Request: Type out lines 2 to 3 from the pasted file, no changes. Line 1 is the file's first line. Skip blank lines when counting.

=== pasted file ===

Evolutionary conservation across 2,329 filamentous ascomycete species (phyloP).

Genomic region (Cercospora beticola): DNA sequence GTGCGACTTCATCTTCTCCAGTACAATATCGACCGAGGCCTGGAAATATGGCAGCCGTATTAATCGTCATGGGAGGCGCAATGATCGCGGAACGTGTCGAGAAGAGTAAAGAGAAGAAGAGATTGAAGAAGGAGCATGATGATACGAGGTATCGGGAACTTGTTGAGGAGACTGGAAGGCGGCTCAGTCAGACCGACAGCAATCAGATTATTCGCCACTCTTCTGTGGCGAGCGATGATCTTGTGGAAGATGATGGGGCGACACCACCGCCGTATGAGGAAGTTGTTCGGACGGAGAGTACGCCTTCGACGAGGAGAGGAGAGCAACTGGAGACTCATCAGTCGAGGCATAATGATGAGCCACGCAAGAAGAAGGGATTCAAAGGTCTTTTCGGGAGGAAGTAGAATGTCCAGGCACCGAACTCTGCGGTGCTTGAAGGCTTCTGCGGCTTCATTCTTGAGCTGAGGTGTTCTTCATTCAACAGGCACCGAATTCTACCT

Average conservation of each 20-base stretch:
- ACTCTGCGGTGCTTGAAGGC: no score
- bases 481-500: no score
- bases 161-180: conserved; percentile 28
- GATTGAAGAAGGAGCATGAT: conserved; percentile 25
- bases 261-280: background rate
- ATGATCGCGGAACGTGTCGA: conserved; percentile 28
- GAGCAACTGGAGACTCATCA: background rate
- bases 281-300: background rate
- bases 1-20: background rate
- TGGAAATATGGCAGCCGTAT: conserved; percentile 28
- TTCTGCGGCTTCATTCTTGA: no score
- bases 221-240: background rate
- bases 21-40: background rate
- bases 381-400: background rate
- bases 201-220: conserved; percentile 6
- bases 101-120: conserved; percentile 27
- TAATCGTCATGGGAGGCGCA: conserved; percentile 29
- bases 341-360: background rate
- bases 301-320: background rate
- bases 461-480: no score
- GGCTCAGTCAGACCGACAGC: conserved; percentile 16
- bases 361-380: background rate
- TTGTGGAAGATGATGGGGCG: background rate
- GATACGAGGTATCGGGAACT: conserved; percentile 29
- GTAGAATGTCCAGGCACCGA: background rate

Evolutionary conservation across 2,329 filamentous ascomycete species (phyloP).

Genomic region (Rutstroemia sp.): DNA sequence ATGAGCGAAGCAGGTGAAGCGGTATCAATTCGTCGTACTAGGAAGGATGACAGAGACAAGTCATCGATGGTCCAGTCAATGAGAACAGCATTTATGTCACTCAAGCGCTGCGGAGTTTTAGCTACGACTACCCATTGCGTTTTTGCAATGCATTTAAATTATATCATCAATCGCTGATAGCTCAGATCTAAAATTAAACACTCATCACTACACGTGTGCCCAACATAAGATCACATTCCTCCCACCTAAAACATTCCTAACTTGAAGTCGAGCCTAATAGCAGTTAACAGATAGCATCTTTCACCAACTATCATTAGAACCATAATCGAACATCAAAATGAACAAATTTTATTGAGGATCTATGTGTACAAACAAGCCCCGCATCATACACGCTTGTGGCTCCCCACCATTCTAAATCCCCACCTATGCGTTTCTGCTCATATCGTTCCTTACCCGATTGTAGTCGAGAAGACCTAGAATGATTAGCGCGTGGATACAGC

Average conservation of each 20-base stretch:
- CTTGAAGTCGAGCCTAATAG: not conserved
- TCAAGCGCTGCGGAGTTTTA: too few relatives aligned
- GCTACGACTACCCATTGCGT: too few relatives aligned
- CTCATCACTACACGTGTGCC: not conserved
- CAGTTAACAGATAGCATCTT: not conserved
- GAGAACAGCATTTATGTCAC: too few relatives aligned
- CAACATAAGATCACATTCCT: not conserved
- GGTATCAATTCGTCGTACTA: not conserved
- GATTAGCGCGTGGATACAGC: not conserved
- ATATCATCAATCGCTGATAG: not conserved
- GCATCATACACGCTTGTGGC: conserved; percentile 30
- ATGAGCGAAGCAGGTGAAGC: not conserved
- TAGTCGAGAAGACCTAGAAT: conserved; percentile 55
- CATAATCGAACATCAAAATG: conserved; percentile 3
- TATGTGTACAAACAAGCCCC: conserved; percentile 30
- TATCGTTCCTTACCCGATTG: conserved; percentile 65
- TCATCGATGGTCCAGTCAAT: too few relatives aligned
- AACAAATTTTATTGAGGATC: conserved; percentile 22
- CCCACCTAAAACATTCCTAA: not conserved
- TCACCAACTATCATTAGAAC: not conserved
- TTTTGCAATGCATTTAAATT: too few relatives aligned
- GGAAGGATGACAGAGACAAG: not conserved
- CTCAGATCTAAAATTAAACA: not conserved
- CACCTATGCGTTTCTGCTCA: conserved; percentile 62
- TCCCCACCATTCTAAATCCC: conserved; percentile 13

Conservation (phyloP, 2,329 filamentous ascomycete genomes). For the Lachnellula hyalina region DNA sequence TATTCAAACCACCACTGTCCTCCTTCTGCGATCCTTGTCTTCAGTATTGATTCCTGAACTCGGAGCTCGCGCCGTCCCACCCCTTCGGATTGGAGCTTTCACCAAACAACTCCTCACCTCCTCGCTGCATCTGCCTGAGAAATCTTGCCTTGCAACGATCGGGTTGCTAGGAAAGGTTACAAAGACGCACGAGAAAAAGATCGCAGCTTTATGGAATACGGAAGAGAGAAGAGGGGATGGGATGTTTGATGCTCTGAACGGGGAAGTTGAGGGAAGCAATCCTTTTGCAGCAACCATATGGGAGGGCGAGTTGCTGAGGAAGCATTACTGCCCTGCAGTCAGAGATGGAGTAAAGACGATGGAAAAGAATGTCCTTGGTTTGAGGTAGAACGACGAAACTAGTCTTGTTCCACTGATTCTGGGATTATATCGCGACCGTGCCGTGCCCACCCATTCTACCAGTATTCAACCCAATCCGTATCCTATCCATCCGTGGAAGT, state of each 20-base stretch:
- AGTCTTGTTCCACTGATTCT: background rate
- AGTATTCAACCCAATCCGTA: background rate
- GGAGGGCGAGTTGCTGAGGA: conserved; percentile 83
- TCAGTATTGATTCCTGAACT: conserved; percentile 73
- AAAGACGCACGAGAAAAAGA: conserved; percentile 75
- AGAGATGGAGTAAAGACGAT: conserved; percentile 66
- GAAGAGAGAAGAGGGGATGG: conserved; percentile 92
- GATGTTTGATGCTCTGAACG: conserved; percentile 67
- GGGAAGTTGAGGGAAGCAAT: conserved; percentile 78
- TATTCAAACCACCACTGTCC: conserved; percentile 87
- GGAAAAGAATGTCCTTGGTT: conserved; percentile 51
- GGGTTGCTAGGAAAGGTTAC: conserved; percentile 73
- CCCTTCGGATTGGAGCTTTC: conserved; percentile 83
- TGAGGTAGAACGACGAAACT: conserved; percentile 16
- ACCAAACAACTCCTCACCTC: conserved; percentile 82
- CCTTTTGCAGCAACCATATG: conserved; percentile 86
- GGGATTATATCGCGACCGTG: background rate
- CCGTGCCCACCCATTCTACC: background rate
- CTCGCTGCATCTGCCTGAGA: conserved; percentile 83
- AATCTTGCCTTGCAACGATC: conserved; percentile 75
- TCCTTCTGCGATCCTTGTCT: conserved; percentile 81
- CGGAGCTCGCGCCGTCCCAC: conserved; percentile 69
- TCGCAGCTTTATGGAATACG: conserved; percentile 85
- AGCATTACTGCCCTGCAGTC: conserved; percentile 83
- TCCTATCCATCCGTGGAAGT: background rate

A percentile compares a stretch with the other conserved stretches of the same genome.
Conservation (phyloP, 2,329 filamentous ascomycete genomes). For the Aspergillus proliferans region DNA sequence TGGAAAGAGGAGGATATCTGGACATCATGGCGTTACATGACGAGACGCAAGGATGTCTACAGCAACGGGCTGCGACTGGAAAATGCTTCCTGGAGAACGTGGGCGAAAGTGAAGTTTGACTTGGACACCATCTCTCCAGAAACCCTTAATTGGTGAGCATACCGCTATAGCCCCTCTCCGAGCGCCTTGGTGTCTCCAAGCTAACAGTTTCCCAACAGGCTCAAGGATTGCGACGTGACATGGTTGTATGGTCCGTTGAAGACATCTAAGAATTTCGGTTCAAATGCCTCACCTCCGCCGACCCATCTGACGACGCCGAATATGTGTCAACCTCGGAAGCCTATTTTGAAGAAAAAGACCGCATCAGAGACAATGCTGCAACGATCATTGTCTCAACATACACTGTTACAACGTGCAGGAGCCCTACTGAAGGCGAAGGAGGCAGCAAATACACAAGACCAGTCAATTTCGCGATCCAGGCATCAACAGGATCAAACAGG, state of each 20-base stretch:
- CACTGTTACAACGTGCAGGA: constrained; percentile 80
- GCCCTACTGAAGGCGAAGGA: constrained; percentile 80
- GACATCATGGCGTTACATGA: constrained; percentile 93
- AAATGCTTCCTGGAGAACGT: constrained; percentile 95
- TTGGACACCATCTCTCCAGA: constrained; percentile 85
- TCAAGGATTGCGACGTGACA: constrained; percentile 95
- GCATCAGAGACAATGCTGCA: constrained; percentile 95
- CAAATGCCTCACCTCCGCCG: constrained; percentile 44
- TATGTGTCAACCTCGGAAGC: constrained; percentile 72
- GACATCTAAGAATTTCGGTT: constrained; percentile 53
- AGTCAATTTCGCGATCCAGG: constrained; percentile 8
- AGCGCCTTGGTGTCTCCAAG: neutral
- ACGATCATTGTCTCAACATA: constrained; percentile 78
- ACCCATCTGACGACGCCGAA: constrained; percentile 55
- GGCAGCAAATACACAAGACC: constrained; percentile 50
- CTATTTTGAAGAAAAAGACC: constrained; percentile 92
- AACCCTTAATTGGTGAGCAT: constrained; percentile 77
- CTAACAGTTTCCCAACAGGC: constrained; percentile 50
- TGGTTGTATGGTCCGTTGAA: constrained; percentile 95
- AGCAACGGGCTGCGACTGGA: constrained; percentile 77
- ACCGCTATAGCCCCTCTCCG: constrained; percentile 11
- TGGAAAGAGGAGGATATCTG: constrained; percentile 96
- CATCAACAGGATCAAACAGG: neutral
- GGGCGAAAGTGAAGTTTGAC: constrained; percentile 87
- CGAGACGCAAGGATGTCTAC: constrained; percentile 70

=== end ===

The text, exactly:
Genomic region (Cercospora beticola): DNA sequence GTGCGACTTCATCTTCTCCAGTACAATATCGACCGAGGCCTGGAAATATGGCAGCCGTATTAATCGTCATGGGAGGCGCAATGATCGCGGAACGTGTCGAGAAGAGTAAAGAGAAGAAGAGATTGAAGAAGGAGCATGATGATACGAGGTATCGGGAACTTGTTGAGGAGACTGGAAGGCGGCTCAGTCAGACCGACAGCAATCAGATTATTCGCCACTCTTCTGTGGCGAGCGATGATCTTGTGGAAGATGATGGGGCGACACCACCGCCGTATGAGGAAGTTGTTCGGACGGAGAGTACGCCTTCGACGAGGAGAGGAGAGCAACTGGAGACTCATCAGTCGAGGCATAATGATGAGCCACGCAAGAAGAAGGGATTCAAAGGTCTTTTCGGGAGGAAGTAGAATGTCCAGGCACCGAACTCTGCGGTGCTTGAAGGCTTCTGCGGCTTCATTCTTGAGCTGAGGTGTTCTTCATTCAACAGGCACCGAATTCTACCT

Average conservation of each 20-base stretch: